Editorial cartoons are about concept. The illustration is merely a vehicle to convey a point of view. We're here to protect and inform the public, to attack and repel those who do not agree with our long-term shared interest.
Investing capital in the free market creates innovation, businesses, jobs and economic growth. Investing capital in the government creates more bureaucracy, more paperwork and inefficiency.
Editorial cartoons should be smart and substantive, provocative and informative. They should stir passions and deep emotions. Editorial cartoons should be the catalyst for thought, and frankly speaking, if you can make politicians think, that is an accomplishment itself.
I think it's important to view the issues on the broadest possible reference plane. In fact, if you firmly believe in any issue, I urge you to read the opposite of it. Most of the time, it'll merely reinforce your original beliefs, but on the rare occasion, it might change your mind.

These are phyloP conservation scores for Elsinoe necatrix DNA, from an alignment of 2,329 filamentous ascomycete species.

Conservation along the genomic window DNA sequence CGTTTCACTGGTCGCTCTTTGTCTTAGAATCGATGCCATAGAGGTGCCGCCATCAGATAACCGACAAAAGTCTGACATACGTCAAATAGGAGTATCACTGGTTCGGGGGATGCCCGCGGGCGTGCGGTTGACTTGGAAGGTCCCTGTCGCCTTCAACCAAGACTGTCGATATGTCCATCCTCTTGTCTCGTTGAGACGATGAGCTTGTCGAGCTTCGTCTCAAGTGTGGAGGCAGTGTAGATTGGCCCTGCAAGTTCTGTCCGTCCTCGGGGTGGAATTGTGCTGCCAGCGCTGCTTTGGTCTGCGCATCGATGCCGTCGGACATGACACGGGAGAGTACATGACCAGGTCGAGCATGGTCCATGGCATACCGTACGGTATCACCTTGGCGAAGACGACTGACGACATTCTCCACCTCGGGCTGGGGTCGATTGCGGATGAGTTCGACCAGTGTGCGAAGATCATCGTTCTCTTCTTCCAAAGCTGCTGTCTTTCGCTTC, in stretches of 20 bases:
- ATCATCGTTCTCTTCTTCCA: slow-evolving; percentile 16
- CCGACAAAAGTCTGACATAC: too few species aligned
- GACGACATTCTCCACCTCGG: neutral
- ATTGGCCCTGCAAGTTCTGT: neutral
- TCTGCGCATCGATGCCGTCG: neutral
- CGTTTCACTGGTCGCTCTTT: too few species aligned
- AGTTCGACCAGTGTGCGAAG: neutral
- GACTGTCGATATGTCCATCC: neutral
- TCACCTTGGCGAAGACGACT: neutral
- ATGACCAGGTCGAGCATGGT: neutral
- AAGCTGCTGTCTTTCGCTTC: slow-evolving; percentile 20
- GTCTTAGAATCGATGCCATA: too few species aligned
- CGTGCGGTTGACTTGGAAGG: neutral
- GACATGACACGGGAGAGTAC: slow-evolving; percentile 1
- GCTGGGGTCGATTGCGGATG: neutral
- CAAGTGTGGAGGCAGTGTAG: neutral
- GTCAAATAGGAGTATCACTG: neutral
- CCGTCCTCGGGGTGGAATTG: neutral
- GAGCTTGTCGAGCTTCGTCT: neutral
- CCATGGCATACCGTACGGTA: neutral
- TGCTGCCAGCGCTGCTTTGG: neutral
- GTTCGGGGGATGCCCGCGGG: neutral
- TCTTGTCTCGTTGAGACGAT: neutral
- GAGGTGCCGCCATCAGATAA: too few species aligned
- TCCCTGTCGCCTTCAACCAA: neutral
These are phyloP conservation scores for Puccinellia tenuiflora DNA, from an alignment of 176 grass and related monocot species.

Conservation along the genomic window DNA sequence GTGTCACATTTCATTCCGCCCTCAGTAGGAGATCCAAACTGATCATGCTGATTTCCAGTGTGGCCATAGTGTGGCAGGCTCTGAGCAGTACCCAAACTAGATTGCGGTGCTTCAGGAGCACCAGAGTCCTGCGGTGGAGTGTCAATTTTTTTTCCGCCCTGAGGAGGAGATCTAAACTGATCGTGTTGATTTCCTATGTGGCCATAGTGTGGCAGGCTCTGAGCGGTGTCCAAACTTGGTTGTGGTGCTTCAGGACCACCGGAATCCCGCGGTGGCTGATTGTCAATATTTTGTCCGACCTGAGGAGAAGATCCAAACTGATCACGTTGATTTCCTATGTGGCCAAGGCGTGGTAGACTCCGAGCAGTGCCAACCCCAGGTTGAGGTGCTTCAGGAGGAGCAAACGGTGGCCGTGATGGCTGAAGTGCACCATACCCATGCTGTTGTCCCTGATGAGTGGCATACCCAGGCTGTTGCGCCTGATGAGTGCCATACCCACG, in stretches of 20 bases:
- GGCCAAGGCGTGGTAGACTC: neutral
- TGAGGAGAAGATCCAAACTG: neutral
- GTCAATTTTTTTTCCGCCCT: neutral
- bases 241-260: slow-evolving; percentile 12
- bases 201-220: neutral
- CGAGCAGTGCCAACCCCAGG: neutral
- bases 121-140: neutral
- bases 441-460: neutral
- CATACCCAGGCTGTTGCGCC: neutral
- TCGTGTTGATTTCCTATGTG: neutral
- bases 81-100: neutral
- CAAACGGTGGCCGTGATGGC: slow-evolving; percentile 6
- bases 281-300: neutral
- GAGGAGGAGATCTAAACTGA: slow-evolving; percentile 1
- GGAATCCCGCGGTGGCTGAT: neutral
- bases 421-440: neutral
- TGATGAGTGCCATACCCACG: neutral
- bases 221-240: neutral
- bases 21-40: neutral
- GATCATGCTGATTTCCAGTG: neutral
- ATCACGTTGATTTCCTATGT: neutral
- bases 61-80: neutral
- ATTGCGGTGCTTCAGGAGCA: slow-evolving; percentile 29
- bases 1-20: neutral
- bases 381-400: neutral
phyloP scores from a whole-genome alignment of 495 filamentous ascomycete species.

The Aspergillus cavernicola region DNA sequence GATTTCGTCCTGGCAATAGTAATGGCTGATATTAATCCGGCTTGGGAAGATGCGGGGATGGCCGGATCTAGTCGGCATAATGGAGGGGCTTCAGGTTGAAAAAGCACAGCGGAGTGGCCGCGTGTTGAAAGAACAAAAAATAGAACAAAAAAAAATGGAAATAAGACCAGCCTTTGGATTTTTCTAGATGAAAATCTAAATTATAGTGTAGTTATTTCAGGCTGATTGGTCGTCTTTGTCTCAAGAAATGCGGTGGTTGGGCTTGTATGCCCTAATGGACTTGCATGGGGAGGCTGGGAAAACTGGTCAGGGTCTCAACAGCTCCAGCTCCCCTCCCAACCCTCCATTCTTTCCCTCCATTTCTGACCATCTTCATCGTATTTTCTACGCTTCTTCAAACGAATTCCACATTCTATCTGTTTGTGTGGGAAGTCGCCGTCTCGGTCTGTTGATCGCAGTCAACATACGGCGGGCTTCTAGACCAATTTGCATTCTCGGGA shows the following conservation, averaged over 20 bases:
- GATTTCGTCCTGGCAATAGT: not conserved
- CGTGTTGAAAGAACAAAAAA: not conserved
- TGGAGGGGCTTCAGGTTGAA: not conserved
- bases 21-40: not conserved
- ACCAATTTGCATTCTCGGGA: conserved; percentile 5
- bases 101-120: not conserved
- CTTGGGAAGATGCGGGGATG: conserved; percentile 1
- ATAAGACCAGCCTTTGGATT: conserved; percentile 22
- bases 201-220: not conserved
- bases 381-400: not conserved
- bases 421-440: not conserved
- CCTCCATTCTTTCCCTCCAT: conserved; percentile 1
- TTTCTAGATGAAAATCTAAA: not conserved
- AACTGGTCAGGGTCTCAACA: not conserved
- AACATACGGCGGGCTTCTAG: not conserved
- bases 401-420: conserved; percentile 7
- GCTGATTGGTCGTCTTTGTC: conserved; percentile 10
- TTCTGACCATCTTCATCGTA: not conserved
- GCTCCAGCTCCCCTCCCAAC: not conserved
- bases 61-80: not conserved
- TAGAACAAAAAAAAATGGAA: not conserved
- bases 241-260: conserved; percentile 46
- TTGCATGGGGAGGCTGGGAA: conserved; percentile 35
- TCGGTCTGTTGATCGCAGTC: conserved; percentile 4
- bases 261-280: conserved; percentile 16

I'm a political analyst. I'm a political wonk. I read everything I can get my hands on as a contributor to the 'Weekly Standard.' Of course I read that. I read the 'National Review' on the right. I read 'Mother Jones' on the left. If I want a good laugh, I'll watch MSNBC or read 'The Nation.'
Politics remained archaically unchanged in 1999. America was economically strong but morally complacent. It was a year of evil in many ways - another great year for cartooning.
President Obama decided to prematurely withdraw from Iraq for no other reason than politics. The artificial deadline for withdrawal was not determined for strategic goals but rather for a political one - his reelection timetable.
When people ask me what is an editorial cartoonist, I often say we're kind of a hybrid. We're a cross between Edward R. Morrow, Ted Koppel and the Son of Sam.